Most users lock their computer screens when they temporarily step away from them. While this seems like a good security measure, it isn't good enough, a researcher demonstrated this week.
Rob Fuller, principal security engineer at R5 Industries, found out that all it takes to copy an OS account password hash from a locked Windows computer is to plug in a special USB device for a few seconds. The hash can later be cracked or used directly in some network attacks.
For his attack, Fuller used a flash-drive-size computer called USB Armory that costs $155, but the same attack can be pulled off with cheaper devices, like the Hak5 LAN Turtle, which costs $50.
The device needs to masquerade as an USB-to-Ethernet LAN adapter in such a way that it becomes the primary network interface on the target computer. This shouldn't be difficult because: 1) operating systems automatically start installing newly connected USB devices, including Ethernet cards, even when they are in a locked state and 2) they automatically configure wired or fast Ethernet cards as the default gateways.
For example, if an attacker plugs in a rogue USB-to-Gigabit-Ethernet adapter into a locked Windows laptop that normally uses a wireless connection, the adapter will get installed and will become the preferred network interface.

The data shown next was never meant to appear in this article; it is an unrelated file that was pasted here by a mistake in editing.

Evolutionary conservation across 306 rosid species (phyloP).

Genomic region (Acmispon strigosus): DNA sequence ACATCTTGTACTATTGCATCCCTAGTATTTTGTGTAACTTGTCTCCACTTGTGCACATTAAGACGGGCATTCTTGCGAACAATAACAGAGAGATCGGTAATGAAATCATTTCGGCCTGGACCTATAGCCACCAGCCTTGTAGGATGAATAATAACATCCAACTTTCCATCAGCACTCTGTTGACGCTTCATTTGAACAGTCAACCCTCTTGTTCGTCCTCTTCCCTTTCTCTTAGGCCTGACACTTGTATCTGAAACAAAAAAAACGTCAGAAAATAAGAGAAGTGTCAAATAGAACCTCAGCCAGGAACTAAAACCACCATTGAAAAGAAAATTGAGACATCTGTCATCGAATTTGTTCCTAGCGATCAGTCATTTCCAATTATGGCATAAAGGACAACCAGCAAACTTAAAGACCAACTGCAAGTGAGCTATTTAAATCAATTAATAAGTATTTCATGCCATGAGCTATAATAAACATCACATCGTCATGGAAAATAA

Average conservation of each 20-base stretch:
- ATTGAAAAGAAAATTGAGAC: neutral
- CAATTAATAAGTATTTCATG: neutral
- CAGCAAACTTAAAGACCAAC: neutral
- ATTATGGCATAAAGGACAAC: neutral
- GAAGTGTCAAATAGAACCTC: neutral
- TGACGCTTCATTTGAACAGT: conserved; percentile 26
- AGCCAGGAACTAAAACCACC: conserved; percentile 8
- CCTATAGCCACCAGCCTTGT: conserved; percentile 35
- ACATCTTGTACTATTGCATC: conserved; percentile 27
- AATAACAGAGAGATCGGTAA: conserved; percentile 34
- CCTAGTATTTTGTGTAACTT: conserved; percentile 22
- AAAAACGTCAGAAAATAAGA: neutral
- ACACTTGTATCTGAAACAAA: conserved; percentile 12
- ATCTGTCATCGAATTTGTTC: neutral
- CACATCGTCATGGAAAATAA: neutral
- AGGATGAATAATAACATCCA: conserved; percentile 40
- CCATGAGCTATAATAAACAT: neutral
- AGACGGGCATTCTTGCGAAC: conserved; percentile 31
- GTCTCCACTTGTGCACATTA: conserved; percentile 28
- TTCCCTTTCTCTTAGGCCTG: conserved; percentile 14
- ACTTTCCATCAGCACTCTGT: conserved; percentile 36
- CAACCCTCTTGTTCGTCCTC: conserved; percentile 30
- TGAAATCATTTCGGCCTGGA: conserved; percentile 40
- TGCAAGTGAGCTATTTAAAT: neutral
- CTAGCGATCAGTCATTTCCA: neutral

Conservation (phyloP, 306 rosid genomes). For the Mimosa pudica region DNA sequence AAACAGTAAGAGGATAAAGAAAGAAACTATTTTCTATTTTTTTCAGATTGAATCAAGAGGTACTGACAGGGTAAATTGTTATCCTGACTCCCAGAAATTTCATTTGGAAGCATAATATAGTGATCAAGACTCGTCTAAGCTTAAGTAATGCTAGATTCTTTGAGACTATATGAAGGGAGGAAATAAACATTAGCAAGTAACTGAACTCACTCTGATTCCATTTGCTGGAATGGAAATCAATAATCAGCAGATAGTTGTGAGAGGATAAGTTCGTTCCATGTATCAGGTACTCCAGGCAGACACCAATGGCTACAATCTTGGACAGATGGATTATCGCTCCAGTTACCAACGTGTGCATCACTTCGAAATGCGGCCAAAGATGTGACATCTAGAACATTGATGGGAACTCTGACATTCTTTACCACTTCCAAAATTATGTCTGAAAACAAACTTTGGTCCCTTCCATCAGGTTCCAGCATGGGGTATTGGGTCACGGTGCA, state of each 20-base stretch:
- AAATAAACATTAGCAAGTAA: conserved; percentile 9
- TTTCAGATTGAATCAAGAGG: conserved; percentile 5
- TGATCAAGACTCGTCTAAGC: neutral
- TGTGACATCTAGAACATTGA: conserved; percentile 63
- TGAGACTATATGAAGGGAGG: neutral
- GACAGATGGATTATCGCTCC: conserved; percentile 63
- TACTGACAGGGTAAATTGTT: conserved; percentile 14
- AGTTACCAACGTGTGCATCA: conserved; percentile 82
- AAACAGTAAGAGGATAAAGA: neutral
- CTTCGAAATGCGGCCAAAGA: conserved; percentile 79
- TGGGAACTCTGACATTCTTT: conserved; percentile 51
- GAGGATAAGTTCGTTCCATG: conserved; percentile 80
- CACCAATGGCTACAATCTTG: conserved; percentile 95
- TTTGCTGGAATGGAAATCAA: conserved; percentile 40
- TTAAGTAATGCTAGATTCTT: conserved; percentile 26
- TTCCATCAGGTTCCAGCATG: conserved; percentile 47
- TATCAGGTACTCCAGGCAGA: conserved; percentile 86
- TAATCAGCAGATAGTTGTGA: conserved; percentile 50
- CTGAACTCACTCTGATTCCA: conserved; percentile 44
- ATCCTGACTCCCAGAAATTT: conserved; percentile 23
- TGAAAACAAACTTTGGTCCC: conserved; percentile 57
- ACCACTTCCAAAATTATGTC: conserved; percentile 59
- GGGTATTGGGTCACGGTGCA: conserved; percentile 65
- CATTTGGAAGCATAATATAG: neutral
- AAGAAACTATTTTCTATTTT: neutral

Furthermore, when a new network card gets installed, the OS configures it to automatically detect the network settings through the Dynamic Host Configuration Protocol (DHCP). This means that an attacker can have a rogue computer at the other end of the Ethernet cable that acts as a DHCP server. USB Armory is a computer on a stick that's powered via USB and can run Linux, so no separate machine is required.
Once an attacker controls a target computer's network settings via DHCP, he also controls DNS (Domain Name System) responses, can configure a rogue internet proxy through the WPAD (Web Proxy Autodiscovery) protocol and more. He essentially gains a privileged man-in-the-middle position that can be used to intercept and tamper with the computer's network traffic.
According to Fuller, computers in a locked state still generate network traffic, allowing for the account name and hashed password to be extracted. The time it takes for a rogue USB device to capture credentials from a system using this attack is around 13 seconds, he said.
He tested the attack successfully on Windows and OS X. However, he's still working on confirming if OS X is vulnerable by default or if it was his Mac's particular configuration that was vulnerable.
"First off, this is dead simple and shouldn’t work, but it does," the researcher said in a blog post. "Also, there is no possible way that I’m the first one who has identified this, but here it is."
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